Something that emerges very early on in the book is a schism, actualized by way of readings, publication outlets, awards, and all the rest of the stuff that goes to make up a literary “community” (a term that in fact comes into question late in the book), between IF and link/node hypertext—both of which Montfort argues, utterly persuasively to my mind, must be considered instances of “electronic literature.” In fact, what I probably most admire about the book is its detailed historical approach, and it become evident in relief that the “other” side of the electronic literature divide lacks any comparable documentary account of its origins and development. Likewise, there’s no work on “traditional” hypertext of which I’m aware that’s comparable to Montfort’s critical (as opposed to technical) explication of the parser and world model as essential computational elements of IF—this is now being called “software studies” in some quarters and we badly need to update the earlier wave post-structuralist readings of hypertext fiction with the insights that come from granular attention to the digital nuances of particular software and systems. (Montfort is meticulous about documenting a work’s original platform and development language.) I’m tackling a few of these things in my own project, to which TLP definitely stands as an inspiration, but most of all it is a book that reminds us of how little we still know, despite all the verbiage and university press ink, about something called “electronic literature”—while simultaneously teaching us that electronic literature has a recoverable history, and need not be essentialized as unknowable. “Twisty little passages” is probably the most famous line to emerge from Adventure, but my favorite was always another: “You are on the edge of a breathtaking view.”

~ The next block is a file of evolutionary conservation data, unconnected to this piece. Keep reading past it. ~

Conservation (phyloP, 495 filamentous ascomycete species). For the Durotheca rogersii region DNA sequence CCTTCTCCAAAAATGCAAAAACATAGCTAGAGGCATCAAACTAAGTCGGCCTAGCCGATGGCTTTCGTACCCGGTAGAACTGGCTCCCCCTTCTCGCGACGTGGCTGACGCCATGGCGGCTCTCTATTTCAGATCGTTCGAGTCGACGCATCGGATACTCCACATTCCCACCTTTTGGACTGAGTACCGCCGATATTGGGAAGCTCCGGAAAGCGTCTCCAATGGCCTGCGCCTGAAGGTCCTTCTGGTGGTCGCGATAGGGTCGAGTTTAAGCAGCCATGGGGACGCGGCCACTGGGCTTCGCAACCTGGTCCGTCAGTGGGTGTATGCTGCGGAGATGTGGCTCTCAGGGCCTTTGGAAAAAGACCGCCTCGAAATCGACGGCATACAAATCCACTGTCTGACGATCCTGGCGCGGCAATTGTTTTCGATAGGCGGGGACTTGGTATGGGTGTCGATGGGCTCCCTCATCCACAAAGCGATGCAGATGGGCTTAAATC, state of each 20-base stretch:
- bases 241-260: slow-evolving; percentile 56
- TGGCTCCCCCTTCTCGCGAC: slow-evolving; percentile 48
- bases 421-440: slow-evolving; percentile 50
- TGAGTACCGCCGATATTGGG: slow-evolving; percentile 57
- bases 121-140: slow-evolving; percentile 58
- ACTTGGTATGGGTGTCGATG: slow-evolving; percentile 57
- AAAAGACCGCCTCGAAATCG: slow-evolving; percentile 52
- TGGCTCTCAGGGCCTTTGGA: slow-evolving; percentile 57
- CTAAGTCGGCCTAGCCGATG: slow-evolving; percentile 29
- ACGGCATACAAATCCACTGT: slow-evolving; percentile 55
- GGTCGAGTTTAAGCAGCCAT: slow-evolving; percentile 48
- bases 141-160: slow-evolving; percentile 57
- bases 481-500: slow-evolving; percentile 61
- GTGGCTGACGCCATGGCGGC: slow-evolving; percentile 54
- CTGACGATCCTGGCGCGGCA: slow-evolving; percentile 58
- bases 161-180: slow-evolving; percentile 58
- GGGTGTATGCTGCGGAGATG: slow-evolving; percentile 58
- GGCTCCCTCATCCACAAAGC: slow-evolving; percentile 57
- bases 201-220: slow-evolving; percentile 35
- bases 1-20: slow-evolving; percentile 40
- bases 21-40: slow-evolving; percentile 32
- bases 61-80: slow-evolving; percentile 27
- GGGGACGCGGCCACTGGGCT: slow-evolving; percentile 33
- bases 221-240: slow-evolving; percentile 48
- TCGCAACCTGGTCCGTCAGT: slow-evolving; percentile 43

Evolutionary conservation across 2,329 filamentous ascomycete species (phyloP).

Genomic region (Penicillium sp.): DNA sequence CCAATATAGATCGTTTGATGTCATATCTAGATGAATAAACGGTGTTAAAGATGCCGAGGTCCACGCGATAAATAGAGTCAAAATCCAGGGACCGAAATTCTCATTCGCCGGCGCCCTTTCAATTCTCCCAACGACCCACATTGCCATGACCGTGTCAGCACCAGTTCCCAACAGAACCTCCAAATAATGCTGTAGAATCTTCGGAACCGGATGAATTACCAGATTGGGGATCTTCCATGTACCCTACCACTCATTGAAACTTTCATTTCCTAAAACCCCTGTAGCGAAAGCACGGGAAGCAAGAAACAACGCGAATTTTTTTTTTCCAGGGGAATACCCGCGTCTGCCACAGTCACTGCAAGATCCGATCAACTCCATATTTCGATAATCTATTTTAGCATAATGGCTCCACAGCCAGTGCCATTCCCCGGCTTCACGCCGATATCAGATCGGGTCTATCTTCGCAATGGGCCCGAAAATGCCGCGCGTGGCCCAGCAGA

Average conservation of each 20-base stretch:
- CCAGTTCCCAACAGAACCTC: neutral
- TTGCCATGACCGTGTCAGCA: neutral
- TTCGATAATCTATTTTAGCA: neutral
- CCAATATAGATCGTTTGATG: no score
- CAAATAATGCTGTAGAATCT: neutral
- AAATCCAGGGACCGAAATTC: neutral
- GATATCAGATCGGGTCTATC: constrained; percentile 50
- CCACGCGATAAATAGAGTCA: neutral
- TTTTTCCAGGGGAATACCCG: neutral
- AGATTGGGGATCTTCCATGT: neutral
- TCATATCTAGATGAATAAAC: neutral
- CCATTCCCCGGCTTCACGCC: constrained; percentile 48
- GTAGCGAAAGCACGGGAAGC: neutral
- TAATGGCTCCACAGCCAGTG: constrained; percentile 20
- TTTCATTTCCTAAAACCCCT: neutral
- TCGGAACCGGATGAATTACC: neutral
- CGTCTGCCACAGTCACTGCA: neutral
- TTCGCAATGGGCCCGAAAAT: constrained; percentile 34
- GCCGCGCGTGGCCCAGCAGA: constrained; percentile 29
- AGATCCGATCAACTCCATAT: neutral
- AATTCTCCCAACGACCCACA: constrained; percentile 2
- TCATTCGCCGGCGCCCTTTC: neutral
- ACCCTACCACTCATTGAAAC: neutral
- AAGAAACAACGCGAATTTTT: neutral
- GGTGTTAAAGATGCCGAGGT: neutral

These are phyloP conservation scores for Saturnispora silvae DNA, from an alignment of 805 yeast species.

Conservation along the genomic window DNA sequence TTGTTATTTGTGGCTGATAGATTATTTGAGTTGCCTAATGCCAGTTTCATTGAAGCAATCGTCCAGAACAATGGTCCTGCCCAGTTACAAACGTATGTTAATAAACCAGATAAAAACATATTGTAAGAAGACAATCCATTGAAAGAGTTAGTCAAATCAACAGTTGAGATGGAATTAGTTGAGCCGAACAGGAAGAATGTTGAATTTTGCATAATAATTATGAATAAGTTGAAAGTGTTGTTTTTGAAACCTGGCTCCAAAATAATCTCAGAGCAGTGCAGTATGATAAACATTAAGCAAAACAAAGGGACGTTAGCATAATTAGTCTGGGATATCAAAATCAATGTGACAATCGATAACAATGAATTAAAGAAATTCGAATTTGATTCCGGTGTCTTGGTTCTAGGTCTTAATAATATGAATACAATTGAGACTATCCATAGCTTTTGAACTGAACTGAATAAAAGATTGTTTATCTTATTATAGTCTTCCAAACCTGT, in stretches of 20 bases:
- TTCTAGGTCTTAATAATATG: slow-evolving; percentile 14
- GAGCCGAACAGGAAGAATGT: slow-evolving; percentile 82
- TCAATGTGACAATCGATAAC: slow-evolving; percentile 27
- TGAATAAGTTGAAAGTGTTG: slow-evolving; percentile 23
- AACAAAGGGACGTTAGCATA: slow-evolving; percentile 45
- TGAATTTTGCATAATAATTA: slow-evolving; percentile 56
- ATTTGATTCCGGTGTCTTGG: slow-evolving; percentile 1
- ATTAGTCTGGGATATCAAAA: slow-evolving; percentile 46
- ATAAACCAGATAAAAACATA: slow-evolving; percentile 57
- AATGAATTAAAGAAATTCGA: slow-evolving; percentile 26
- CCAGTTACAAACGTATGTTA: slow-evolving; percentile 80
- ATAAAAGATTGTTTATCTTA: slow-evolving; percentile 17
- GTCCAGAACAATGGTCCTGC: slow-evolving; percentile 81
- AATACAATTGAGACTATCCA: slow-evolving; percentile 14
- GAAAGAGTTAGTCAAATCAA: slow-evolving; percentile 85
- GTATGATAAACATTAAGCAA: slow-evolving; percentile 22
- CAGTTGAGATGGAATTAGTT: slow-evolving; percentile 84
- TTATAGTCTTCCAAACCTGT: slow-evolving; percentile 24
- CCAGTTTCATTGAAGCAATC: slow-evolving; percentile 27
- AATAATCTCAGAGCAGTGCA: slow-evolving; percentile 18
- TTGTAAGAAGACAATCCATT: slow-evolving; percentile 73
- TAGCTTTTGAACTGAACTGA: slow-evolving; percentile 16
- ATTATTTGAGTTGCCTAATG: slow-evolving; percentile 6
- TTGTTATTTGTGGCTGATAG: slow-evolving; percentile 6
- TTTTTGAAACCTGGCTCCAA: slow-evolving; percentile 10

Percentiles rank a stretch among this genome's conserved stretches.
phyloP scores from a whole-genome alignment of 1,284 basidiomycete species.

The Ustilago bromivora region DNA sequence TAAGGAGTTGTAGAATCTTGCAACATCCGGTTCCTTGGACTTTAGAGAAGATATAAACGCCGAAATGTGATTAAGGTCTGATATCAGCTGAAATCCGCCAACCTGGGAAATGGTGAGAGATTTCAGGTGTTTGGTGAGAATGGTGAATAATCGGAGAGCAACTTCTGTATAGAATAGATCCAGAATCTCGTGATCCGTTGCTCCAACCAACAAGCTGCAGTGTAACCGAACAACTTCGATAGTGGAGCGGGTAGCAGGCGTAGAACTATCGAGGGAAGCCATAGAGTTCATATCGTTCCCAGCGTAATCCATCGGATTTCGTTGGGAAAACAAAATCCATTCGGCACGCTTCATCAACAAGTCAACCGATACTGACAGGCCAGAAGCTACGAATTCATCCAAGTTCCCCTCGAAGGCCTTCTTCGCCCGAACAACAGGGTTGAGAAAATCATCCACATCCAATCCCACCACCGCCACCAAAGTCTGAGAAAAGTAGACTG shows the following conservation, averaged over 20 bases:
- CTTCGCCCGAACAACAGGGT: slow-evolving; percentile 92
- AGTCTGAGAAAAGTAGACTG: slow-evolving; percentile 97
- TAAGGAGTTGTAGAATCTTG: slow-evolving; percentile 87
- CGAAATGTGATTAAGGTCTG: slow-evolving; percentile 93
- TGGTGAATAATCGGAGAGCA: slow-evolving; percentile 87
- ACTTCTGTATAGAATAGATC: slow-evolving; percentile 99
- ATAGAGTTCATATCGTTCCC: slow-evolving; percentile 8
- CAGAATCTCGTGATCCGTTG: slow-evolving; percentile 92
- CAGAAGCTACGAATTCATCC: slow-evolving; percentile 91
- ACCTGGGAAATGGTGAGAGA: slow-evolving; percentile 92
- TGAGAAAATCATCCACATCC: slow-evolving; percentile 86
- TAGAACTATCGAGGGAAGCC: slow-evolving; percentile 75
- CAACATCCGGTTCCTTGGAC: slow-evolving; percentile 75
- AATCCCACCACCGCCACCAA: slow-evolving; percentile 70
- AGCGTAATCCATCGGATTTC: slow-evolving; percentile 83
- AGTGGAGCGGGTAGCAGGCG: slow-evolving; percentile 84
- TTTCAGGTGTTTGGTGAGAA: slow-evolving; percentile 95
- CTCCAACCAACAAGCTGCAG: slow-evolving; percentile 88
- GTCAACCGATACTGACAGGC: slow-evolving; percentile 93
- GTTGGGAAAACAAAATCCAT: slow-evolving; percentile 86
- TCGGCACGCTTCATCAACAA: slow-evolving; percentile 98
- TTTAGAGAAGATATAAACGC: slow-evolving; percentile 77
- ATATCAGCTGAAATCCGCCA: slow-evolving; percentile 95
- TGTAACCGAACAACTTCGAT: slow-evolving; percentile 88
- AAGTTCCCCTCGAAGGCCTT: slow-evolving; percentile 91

George Williams has floated a very interesting idea regarding the use of social software (blogs, wikis, what-have-you) to share teaching resources for English language and literature. If you’re in one of those fields go check it out and join the emerging discussion.
Happy New Year, everyone. Other than a clutch of links the other day my last contribution to the blogosphere were the now timeless musings on sneakers and toothbrushes which are to be found below. What’s been happening in the interim? Let’s see:
Trip to Alabama to visit Kari’s family over the holidays. In addition to lots of Quality Time with the folks we finally made it to see Return of the King (two hobbit thumbs up, go read Jason’s review); plus I got my local cuisine in with a brace of fried catfish.
No MLA for us this year, so it was back to DC for New Year’s and then (these last two days) a visit from my parents and brother, who drove down from New York. Earlier today we all went out together to the new wing (if you’ll pardon the expression) of the Smithsonian Air and Space Musuem that’s just opened at Dulles airport. The facility (officially named the Steven F. Udvar-Hazy Center) is a vast hanger-like exhibition space with dozens and dozens of planes parked inside and suspended from the ceiling, including an Air France Concorde, a Boeing 707, an SR-71 Blackbird, the Space Shuttle Enterprise, and dozens of smaller fixed wing aircraft from military and commercial aviation. The most notorious display there is the Enola Gay. The plane is presented matter-of-factly with a brief placard detailing its technical specs and a couple of sentences describing the mission to drop the “Little Boy” 20-kiloton atomic bomb on the Japanese city of Hiroshima. There is no discussion of the blast effects (or after-effects), or the larger military/political/ethical dimensions of the issue. To be fair, none of the aircraft on display have extensive exhibition notes; the Enola Gay’s placard is of a piece with the others, and the plane itself is inconspicous in every way except its aura which dwarfs the mammoth B-29 fusalage and gave my father chills.